Idiomation was unable to find an earlier published version of “cut above” and because it was used with ease in the Sydney Mail in 1875, allowing for the time it would take for a new expression to catch on to the point of being included in a news article, Idiomation agrees that the expression is from the early 1800s.

Posted in Idioms from the 19th Century | Tagged: , , , , , , , , , , , , , , , | 1 Comment »

Eat Like A Horse

Posted by Admin on April 21, 2011

If someone says that you eat like a horse, it mean you are eating, or have eaten, a lot of food.  In some instances this is a compliment while in others it’s an insult.  It all depends on the situation and the people involved.  Interestingly enough, in French the expression is “manger comme un ogre” (translation: eat like an ogre) or “manger comme quatre” (translation: eat as if one was four).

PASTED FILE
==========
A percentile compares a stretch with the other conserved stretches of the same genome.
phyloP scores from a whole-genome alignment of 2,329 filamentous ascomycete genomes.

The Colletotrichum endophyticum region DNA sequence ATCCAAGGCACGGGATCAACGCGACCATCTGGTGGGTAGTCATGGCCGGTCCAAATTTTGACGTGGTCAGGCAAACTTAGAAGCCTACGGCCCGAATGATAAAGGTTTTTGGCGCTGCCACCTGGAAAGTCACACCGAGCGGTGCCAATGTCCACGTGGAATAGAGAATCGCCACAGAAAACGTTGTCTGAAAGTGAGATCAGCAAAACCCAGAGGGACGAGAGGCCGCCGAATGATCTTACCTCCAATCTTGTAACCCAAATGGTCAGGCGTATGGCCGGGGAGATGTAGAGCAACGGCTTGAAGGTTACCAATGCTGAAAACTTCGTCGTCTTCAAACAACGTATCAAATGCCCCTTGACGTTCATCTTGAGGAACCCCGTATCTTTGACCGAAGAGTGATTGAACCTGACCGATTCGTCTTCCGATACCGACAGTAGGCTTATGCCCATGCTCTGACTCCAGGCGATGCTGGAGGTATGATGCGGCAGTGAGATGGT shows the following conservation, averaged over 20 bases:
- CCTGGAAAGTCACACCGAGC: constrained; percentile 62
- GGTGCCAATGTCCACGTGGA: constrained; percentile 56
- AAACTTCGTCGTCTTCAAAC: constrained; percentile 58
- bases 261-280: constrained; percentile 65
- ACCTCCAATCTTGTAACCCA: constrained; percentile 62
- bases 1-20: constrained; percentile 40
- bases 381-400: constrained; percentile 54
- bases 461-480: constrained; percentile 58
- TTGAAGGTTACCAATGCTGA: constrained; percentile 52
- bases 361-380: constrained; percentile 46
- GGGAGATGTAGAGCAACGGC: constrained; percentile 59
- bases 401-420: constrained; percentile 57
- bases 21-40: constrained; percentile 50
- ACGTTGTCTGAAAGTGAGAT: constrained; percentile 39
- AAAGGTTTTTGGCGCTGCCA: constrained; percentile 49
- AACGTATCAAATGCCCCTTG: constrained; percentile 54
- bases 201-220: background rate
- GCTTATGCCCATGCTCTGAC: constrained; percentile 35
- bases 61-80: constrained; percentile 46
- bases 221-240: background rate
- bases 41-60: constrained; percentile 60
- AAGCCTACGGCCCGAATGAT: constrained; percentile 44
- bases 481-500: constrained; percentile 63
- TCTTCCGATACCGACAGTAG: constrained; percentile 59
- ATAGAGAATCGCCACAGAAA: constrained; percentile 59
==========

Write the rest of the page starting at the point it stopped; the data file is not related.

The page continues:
One of the funniest play on words was in Neel Chowdhury’s article in Time Magazine published on May 29, 2008.  The title of the article was “Eat Like A Horse Rider.”

The Baltimore Sun ran an article on December 28, 1952 entitled, “Add One Elephant To The Holiday Toll.”   The newspaper extended its sympathies to the children of Rome whose favorite elephant, Remo, had died on Christmas Eve. And yet despite the fact that this was a terribly sad occasion, the editors saw that a lesson could be drawn from the unexpected death at the Rome zoo.  And with that, the article spoke to the heart of holiday feasts, stating this in part:

For those of us who have survived the first rounds of holiday feasting, with the New Year’s banquets still to go, there is a moral in Remo’s gourmandian orgy. A person may be as hungry as a bear and may eat like a horse but there are definite limits beyond that.

Thee Pittsburgh Press ran an advertisement espousing the benefits of The Reese Formula R-11 in its August 9, 1920 edition.  It stated that a Mr. B.L. Allen, assistant foreman of the N&W Railway at Portsmouth, Ohio, claiming to previously suffering from “nervous indigestion and rheumatism” had this to say about the product’s efficacy: